New facial recognition system installed at Hong Kong-Shenzhen border
Parallel traders, beware: new facial recognition system installed at Hong Kong-Shenzhen border
Technology will also help to speed up customs checks on border that sees 640,000 crossings every day, authorities say
By Alice Shen Tuesday, 24 July, 2018, 10:19am
Chinese authorities have introduced a new system to crack down on “parallel traders” at two border checkpoints between Hong Kong and Shenzhen, in a move that marks the beginning of facial recognition technology being used on the large-scale at the mainland’s border checkpoints with the city.
Parallel traders refers to people who buy tax-free goods in the former British colony and then resell them in the mainland.
According to a message posted by the General Administration of Customs on Weibo, China’s Twitter-like service, the new system in place at the Shenzhen Bay and Lo Wu checkpoints will also speed up the processing time for people travelling between the two cities.
“Passengers shuttling between Shenzhen and Hong Kong can now just walk through the gates after their travel documents have been verified, as the new facial recognition system will automatically capture their faces,” the message said.
China’s elite Tsinghua University is now screening visitors using facial recognition
Everyone who passes through the checkpoint is then checked against a database of faces and travel information, and if there is a suspicion they are a parallel trader the system will send an alert to the customs officials, the statement said.
It did not say what would happen in the event of there being such a match.
An official from Shenzhen customs, who asked to be identified only by his surname Deng, told the South China Morning Post on Monday that the facial recognition system had been installed but was still in the trial phase.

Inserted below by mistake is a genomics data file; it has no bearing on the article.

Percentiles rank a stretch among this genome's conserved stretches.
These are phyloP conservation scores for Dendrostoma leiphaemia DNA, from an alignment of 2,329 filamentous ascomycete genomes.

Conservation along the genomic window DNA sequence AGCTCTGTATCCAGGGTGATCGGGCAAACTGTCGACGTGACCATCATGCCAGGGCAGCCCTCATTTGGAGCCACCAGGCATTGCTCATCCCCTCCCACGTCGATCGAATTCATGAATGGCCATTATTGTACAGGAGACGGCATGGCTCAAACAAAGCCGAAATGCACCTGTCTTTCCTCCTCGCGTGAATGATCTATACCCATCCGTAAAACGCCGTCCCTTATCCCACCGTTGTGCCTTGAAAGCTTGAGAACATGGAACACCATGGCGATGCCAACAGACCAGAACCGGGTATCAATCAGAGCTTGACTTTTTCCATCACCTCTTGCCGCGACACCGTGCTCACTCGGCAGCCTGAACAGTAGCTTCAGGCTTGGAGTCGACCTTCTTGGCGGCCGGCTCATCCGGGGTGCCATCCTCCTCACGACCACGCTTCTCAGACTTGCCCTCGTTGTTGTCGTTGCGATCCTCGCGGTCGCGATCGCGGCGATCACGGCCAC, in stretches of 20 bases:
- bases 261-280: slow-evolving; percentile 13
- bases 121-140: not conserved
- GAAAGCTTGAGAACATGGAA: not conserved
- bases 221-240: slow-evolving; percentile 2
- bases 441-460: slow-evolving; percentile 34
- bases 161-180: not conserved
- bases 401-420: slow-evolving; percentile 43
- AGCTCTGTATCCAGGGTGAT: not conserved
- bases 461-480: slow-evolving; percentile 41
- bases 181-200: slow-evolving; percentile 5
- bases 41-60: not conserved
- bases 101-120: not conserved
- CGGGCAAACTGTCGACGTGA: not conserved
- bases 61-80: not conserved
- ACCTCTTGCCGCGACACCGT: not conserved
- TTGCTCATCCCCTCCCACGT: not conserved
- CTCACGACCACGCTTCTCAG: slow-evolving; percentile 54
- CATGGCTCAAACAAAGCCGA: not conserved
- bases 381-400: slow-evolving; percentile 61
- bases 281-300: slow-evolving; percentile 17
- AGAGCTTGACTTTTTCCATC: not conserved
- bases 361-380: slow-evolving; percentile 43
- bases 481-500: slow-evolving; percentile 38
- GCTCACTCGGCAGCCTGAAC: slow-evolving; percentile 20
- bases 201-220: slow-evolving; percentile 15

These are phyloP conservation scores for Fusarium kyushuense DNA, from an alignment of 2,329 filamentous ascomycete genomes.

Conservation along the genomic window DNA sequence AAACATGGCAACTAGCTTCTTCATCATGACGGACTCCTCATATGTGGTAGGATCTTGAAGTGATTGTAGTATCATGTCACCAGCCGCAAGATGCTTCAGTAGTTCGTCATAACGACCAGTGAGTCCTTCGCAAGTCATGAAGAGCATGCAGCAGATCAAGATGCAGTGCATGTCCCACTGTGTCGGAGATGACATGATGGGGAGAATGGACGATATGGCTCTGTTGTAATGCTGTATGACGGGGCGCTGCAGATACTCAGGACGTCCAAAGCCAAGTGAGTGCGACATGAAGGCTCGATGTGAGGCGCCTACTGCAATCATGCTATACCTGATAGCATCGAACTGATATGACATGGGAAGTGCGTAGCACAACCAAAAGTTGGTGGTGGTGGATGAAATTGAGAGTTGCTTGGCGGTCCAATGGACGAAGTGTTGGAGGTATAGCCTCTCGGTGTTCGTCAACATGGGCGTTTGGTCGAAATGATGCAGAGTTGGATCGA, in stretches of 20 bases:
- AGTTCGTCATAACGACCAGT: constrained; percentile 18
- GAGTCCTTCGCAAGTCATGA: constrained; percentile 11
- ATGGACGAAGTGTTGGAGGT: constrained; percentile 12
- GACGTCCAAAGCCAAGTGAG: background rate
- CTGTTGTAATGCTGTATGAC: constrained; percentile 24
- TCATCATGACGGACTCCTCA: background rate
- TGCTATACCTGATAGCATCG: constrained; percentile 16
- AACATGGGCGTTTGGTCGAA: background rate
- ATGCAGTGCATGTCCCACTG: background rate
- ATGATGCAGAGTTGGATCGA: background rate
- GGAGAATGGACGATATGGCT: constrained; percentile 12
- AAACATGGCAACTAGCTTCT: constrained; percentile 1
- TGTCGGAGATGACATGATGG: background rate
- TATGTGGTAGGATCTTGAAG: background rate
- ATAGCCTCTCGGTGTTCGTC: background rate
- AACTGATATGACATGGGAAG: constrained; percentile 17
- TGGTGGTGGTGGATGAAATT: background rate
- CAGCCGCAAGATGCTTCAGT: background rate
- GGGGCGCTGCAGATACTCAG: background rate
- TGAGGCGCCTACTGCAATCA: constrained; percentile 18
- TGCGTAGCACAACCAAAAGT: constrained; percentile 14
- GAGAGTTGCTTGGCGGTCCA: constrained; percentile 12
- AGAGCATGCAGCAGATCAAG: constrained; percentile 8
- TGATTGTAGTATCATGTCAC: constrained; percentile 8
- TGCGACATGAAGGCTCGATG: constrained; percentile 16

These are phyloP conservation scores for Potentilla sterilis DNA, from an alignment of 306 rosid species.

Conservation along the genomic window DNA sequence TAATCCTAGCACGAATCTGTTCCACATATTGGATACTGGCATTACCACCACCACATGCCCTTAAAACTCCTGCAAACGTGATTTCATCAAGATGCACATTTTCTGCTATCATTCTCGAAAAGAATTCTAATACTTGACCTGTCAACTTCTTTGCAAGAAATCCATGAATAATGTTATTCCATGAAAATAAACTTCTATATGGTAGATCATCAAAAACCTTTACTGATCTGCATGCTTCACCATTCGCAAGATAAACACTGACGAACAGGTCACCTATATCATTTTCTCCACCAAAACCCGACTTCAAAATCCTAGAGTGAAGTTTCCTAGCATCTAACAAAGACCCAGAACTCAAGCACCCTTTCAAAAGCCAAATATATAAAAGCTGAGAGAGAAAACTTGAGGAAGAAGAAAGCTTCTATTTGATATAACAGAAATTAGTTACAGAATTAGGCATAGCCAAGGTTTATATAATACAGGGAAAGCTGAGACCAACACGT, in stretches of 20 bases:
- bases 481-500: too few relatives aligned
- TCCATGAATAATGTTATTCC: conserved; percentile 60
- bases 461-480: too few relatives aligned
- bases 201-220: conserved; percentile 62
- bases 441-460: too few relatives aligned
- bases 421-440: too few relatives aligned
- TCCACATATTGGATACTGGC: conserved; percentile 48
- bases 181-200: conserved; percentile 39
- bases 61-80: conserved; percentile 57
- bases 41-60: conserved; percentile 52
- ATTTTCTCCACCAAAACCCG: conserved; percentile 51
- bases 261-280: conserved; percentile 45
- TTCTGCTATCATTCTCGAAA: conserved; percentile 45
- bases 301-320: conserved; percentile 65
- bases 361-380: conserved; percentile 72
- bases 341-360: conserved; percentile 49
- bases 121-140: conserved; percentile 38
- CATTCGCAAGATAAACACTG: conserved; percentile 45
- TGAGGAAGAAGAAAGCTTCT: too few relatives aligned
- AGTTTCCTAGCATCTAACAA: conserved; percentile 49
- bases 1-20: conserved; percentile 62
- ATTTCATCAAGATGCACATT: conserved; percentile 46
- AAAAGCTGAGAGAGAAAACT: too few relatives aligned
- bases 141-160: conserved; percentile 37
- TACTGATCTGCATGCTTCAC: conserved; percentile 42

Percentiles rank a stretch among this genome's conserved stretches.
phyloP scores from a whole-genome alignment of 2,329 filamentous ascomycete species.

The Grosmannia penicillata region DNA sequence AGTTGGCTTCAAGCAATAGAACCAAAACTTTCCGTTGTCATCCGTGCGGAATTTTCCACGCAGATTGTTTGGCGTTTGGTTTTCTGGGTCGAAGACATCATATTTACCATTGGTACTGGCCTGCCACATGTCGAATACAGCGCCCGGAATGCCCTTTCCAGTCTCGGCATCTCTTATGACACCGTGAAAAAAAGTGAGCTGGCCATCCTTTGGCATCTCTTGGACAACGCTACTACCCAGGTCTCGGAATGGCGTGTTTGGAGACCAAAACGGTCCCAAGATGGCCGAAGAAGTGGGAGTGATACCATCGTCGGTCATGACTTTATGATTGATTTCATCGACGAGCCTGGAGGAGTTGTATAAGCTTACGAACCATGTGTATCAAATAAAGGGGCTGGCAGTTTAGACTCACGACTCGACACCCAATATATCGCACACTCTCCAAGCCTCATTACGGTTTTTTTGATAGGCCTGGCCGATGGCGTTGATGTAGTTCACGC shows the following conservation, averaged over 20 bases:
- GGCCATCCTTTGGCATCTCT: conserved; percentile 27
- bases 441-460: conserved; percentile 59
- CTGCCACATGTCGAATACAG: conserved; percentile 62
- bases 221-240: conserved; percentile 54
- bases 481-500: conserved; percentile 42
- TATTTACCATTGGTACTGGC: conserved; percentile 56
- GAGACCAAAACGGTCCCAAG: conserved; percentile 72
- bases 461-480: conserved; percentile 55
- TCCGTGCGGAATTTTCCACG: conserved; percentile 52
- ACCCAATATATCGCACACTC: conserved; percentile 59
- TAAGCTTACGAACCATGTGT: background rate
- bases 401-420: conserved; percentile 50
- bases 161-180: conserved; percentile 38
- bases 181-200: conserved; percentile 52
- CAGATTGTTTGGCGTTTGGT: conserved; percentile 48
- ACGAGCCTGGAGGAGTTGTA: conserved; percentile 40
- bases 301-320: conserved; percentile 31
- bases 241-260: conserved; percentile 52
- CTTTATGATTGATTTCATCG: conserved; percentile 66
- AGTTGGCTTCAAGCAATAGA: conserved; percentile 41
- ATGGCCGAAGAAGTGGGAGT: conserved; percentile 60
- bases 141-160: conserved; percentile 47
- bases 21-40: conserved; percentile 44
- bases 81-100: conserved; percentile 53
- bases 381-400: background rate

Meanwhile, James To Kun-sun, a Hong Kong lawyer and lawmaker representing the Democratic Party, said he was concerned about how the images captured by the new system would be used.
“They already have your photo. It’s like you go to countries, say, Japan and they will collect your up-to-date photo,” he said.
“But for certain countries, you trust them to use your information in a more civilised way that complies with international data protection standards. With this case, honestly, I don’t know how they will use it.”
An influx of parallel traders from mainland China has caused tension in Hong Kong. While some people who live close to the border have complained that they have pushed up retail prices, others have argued they are good for the local economy.
The new system will certainly be a boon for those with legitimate reasons for crossing the border.
While both sides of the checkpoint were already equipped with e-channels, which allow people to pass through using their identity card and a thumb print, on the Shenzhen side visitors were also required to present their ID cards for checking against a database of suspected parallel traders.
The new facial recognition technology removes the need for this second stage.
According to figures published by Shenzhen customs last year, it normally takes about 10 seconds for each person to pass through the checking process, while it said that a total of 640,000 people make the border crossing every day.